Problem Solving: What Skills do Manufacturers use to Get the Job Done?

Problem-solving in engineering is important, but finding solutions to manufacturing processing problems is crucial to maintaining the flow of the entire supply chain. So, what skills do Manufacturers use?

In manufacturing problem solving, a key method stands out: Lean. This problem solving method focuses in on eliminating waste and finding a solution as quickly and efficiently as possible. This is by far the leading method that manufacturing engineers use to solve problems throughout the production process, so let’s take a look at some of it’s various methods at getting the job done.

Lean manufacturing is broader than just problem solving, it is a way of approaching design, manufacturing, and virtually every aspect of production. This could be said of any problem-solving method, after all, as engineers we are trained to anticipate problems and design around projected issues. Looking first at a way to prevent problems from occurring, we can see the process of 5S. 5S is essentially a way of categorizing your workspace and your thought process through, you guessed it, five S categories. This process goes Sort, Set in Order, Shine, Standardize, and Sustain. First, you sort your workspace and processes into respective categories, then you organize them, clean and inspect the workstation, create a standard method of workflow, then regularly sustain all of the above processes. Following along with 5S problem solving, or should we say problem prevention, method will allow you to be the most efficient manufacturer you can be.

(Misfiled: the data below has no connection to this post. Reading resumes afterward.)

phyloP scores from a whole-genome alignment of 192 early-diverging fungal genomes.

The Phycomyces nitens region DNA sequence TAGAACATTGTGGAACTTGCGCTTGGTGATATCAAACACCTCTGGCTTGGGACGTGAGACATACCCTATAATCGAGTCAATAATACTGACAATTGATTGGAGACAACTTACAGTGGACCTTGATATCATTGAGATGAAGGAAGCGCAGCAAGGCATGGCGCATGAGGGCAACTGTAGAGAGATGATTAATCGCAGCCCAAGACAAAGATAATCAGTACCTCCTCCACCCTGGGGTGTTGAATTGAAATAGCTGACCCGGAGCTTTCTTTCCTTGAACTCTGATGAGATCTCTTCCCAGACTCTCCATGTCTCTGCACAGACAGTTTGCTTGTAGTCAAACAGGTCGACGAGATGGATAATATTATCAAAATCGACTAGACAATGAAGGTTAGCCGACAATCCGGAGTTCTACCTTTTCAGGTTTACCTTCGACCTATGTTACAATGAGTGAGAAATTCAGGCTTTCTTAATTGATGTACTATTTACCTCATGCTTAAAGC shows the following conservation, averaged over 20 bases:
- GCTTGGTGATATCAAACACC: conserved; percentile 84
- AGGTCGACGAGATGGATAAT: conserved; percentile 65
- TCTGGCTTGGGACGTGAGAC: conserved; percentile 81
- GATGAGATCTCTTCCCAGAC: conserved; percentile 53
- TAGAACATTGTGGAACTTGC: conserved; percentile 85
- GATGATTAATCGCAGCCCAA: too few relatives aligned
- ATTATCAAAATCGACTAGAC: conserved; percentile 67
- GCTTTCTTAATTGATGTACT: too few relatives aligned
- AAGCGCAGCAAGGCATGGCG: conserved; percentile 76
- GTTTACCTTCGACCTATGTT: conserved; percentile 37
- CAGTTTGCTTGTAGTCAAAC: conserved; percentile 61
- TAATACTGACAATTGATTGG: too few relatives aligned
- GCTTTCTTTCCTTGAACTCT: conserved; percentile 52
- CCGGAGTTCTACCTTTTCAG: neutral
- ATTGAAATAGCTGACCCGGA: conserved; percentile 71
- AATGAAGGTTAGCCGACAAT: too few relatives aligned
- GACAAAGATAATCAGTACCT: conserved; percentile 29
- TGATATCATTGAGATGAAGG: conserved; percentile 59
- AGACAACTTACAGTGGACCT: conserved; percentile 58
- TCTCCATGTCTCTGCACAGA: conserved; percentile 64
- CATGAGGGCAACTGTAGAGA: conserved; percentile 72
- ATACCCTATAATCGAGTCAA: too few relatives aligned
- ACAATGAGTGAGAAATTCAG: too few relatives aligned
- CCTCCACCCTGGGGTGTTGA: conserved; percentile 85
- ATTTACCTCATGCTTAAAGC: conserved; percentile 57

However, what happens if you actually encounter a problem? After all, even the most categorized and standardized workflow is still going to run into the occasional problem. Your problem is ultimately going to differ depending on your industry, but whatever it may be, we need to apply Root Cause Analysis to the situation. As tempting as it may be to just fix a problem by slapping on some duct tape, it becomes important as a manufacturer to get down to the initial cause. In this method, we have to tap into our inner 5-year-old and ask why as much as humanly possible. Generally, however, it’s good to stop somewhere in the range of asking 5 times as not to annoy your coworkers. When we get into the habit of asking “why?” we begin to see that a small problem on the surface may actually be evidence of a bigger problem developing deeper in your manufacturing process. So, work to solve the root problem, not just the surface issues.

Finding the root cause can take a long time if your process isn’t designed to facilitate problem-solving. This means no haphazard engineering, as fun as it may be. It’s important to maintain a Standardized Work Procedure to allow for quick and easy problem-solving. As you may be starting to tell, a lot of the Leanproblem-solvingg methods aren’t actuallyproblem-solvingg, rather they’re problem prevention.

In many senses, preventing problems from occurring can drastically increase your value as an engineer, although this tends to be a more thankless side of the industry. As a manufacturer, we have to be willing to go the extra mile in the planning and design phase to make problem solving easier down the line. If you do encounter a problem and your assembly line is a mess, try to approach it in the most methodological way possible, and ultimately find the root cause. Working fast is great to keep the assembly line moving, but it means nothing if bigger problems occur in the future as a result.

Sources: Lean ProductionGrayReliable Plant

Image Sources: [1][2]

Trevor is a civil engineer (B.S.) by trade and an accomplished writer with a passion for inspiring everyone with new and exciting technologies. He is also a published children’s book author and the producer for the YouTube channel Concerning Reality.

It's only fair to share...Share on Facebook0Share on Google+0Tweet about this on TwitterShare on LinkedIn0